Pamela Springer, a veteran executive with more than 20 years’ experience growing tech-based companies, including re-starts and IPOs, including building Manta Media into one of the largest, most trafficked websites in the US. She has raised more than $55M in venture capital and private equity, is passionate about building best-in-class teams, and is Franklin Covey-certified in the 7 Habits of Highly Effective People. Currently, Pamela is an investor and CEO of the fast growing startup ORIS Intelligence. She sits on the boards of multiple emerging growth companies including ORIS Intel, investX Capital and RevLocal.
Pam earned a business degree from Franklin University, graduating summa cum laude, where she now serves on the Board of Trustees. She also played on the Oakland University basketball team the year they made it to the NCAA Division II Final Four
How has your life experience made you the leader you are today?
The biggest impact was having terrific parents who supported, and challenged me – and that taught me that true leadership is earned and not given. As I found my way into sales and saw that I controlled my own destiny, I treated my own territory as my own company, which forced me to be a leader from the start. Combing my selling experience and past successes in sports, I understood that I needed to work hard, listen and produce results. Through that I earned respect and gained confidence in how I worked and how I brought others along at the company. True leaders produce results, because of that, it naturally attracts others to follow.
How has your previous employment experience aided your current role?
I built a team and company from scratch provides great lessons learned, particularly around the how to hire the right people, raise capital and understand how your business model scales. Having an opportunity to do it again with ORIS, has been a tremendous opportunity to put what I’ve learned from past experiences to good use.
What have the highlights and challenges been during your current role?
Early on we started gaining traction and immediately validated our product market fit, including beating out larger, established competitor companies for significant blue-chip customers. We also secured some very critical hires to come on board, which helped set our foundation for scalable growth. Some of the initial challenges have been keeping our team updated on our progress, while also making sure we’re not over-sharing. Like every company, we continue to focus on prioritizing initiatives to ensure we’re not spread too thin.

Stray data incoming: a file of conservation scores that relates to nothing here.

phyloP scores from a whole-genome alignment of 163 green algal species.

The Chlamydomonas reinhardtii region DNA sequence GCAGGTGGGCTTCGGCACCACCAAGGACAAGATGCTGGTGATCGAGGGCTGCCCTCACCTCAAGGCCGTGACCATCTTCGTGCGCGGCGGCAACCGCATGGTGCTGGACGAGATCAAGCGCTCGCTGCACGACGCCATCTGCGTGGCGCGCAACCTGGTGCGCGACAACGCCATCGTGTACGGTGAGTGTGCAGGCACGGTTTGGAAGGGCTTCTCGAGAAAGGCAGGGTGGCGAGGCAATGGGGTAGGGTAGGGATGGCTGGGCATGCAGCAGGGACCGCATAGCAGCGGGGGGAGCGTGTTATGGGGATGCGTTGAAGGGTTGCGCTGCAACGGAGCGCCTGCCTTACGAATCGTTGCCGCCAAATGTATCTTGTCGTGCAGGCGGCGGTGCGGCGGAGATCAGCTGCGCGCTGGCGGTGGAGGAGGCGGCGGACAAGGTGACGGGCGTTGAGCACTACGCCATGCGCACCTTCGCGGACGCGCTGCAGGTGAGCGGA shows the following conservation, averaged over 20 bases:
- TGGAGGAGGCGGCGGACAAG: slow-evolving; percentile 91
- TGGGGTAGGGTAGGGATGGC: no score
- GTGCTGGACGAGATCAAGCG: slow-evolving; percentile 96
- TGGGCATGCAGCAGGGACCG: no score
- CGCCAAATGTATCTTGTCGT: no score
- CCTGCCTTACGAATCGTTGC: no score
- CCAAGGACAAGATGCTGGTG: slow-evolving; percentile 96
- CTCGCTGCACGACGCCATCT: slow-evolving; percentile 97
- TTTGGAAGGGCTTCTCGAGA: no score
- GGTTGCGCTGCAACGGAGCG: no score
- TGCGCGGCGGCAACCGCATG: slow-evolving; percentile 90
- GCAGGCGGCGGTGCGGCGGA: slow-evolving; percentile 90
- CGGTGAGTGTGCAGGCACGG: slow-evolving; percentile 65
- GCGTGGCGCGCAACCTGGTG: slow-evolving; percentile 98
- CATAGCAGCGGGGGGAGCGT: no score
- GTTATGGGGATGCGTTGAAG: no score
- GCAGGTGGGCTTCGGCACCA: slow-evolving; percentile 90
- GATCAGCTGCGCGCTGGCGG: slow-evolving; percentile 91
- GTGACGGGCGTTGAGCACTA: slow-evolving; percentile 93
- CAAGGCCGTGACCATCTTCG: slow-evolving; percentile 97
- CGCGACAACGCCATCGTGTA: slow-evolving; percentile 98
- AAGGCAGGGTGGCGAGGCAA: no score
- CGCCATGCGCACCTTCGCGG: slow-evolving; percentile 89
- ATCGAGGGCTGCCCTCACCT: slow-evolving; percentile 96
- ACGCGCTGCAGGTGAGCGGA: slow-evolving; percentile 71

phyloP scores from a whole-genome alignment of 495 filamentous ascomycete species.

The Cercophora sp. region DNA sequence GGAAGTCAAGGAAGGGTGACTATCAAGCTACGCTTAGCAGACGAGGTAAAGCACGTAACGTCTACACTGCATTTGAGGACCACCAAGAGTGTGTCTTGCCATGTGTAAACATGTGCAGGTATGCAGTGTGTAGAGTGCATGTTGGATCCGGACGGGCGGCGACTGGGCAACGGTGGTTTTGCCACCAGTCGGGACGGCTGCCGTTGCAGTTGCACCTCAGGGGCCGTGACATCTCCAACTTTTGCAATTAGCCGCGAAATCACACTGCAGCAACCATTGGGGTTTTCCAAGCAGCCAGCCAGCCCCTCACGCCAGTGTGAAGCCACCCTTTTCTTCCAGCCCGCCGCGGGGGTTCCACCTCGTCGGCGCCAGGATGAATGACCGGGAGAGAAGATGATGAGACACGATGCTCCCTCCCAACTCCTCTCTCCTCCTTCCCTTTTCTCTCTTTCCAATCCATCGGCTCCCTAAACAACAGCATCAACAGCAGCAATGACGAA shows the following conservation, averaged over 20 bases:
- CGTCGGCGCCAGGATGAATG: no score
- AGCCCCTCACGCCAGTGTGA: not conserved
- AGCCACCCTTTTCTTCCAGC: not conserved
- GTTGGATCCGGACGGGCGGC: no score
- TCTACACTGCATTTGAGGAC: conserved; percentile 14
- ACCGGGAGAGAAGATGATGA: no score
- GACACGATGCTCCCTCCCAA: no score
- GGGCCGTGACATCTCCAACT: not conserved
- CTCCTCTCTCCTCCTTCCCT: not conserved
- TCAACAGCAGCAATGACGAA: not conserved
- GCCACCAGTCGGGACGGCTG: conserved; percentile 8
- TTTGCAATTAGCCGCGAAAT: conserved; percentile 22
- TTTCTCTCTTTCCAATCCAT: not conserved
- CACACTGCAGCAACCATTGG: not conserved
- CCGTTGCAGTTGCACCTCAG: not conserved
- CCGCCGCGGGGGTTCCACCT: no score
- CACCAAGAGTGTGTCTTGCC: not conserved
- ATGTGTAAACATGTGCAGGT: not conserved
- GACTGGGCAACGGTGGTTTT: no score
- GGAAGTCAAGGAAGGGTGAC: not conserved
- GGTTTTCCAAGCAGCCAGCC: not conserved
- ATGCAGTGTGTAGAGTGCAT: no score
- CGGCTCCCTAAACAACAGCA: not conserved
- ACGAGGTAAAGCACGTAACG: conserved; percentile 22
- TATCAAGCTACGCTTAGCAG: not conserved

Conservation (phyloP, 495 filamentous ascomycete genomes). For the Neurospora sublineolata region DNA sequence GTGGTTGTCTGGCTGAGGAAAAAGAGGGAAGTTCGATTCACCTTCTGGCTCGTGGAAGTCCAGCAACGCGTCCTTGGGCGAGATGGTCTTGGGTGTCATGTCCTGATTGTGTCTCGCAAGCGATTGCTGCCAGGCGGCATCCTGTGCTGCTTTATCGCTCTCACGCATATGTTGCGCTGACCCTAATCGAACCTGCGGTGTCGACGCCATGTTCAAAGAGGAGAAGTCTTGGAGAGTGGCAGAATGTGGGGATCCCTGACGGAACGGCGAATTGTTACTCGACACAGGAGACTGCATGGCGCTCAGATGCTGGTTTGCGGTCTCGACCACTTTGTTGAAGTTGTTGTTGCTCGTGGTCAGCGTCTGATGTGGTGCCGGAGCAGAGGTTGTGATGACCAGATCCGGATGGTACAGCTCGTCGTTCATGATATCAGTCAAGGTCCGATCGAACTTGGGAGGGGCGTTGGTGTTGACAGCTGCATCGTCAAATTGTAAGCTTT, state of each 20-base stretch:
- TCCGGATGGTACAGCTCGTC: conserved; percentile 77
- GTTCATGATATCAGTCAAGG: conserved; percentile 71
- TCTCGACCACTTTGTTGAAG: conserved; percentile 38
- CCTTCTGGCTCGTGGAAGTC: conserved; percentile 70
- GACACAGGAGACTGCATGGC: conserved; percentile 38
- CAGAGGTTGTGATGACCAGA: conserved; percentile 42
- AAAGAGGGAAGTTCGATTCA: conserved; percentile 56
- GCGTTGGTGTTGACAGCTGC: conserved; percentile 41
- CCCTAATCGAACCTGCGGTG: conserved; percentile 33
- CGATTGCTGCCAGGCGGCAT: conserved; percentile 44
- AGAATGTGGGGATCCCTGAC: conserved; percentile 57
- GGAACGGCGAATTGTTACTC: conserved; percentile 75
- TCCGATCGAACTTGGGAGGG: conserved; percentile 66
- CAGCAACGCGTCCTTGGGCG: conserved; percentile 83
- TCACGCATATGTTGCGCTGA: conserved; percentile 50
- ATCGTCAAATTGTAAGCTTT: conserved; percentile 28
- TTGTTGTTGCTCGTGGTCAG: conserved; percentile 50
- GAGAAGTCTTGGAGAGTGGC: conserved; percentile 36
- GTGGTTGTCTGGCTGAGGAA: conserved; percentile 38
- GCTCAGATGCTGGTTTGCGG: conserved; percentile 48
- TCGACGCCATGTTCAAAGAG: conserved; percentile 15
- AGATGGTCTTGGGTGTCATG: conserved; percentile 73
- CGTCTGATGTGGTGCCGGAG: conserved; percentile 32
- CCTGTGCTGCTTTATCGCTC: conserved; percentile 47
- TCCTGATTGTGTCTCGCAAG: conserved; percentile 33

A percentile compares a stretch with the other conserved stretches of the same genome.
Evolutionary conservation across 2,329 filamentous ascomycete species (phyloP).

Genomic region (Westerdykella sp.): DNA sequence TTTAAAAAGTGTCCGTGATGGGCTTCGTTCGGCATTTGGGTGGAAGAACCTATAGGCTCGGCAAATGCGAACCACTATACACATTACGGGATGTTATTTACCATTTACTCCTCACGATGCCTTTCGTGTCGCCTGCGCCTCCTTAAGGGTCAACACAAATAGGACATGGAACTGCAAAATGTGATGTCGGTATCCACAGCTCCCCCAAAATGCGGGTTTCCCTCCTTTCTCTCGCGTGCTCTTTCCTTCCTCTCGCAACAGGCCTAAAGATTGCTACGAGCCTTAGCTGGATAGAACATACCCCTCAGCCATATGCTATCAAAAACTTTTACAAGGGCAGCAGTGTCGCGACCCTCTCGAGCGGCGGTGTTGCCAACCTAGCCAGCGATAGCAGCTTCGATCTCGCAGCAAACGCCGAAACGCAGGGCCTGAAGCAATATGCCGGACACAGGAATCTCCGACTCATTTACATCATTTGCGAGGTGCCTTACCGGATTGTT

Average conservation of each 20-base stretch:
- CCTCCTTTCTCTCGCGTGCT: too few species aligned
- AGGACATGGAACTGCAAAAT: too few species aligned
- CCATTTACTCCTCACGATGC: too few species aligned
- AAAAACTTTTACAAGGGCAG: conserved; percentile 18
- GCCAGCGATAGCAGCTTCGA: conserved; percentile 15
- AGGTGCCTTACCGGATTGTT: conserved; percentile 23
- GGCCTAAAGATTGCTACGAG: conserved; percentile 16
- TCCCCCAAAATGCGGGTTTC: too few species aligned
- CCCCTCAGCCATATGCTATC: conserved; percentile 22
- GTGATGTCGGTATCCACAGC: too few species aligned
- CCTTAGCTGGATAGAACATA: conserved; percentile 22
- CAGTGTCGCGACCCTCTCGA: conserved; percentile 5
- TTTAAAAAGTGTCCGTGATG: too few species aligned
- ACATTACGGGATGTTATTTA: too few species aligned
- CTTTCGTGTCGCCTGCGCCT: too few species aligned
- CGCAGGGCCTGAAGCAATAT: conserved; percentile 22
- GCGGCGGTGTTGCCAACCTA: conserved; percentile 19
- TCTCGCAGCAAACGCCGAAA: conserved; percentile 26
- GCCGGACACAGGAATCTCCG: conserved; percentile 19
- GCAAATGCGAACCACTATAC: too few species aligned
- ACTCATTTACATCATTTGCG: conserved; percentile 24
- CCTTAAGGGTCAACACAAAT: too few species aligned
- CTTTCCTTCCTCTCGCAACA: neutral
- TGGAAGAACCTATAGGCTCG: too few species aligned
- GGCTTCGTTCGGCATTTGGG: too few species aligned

What advice can you offer to women who want a career in your industry?
My advice for all entrepreneurs is to get exposure to startups AND large organizations to see how demand gets met. It is extremely valuable to get experience with companies with little-to-no infrastructure, as well as corporations with specific structure to better understand which environment you personally operate best in. Finally, stay close to what you’re passionate about – sounds simple but makes the biggest difference in your ability to remain steadfast in your quest for success in business. For female entrepreneurs in particular, remember to encourage other girls/women in businesses by including them in the conversation and providing candid, constructive feedback that can help them grow while reinforcing self-confidence.
What is the most important lesson you’ve learned in your career to date?
Career growth is earned and not given – so, put yourself in a position where if you work hard and contribute meaningfully, it will accelerate your growth and opportunities.
How do you maintain a work/life balance?
In order to maintain work/life balance, make sure you have a good team around you. Sometimes, during certain periods, there is no balance – and that’s okay. If you’re enjoying what you’re doing, it’s not work, but you do need to balance it so that your thinking clears, you rest up and can be better tomorrow.
What do you think is the biggest issue for women in the workplace?
The biggest issue for women in the workplace is lack of confidence and too much self-doubt. Often times, women hold back more than men. To overcome it, it’s important for women to feel comfortable in providing legitimate feedback in advancing their cause.
How can we encourage more women to start their own business?
The best way to encourage more women to form businesses is to relate like to like. Examples are a great way to show how many women have started businesses – what they did before and where they are now – discuss the journey and make it real for other aspiring business leaders to understand how it works. Unveil the mystery behind building a business.
How has mentorship made a difference in your professional and personal life?
Mentors helped me better understand the 360-degree view of the world, including areas that were new to me. It is always helped to hear from people who have walked in similar shoes and have already blazed the trail.
Which other female leaders do you admire and why?
I really admire Mary Barra, CEO of GM – she’s in a traditional male industry taking big innovative steps in evolving their products, while also communicating strong values.
What do you want to professionally and personally accomplish in the next year?
In the next year, I’m focused on scale ORIS by growing our associates and customers, so we can reach the next level of milestones. Personally, I want to spend more time with my close friends.
What are the top three tips you can offer to an entrepreneur starting out?
My top tips are:
- Understand the size of the market you’re pursuing and be clear on the “so what” about what you’d like to deliver to it – it needs to be big enough for you to spend your time on it and unique enough for customers to care about it for it to be noticed.
- Have a clear focus on how you will scale your business
- Stay focused on one idea and continue to iterate on it until you get it right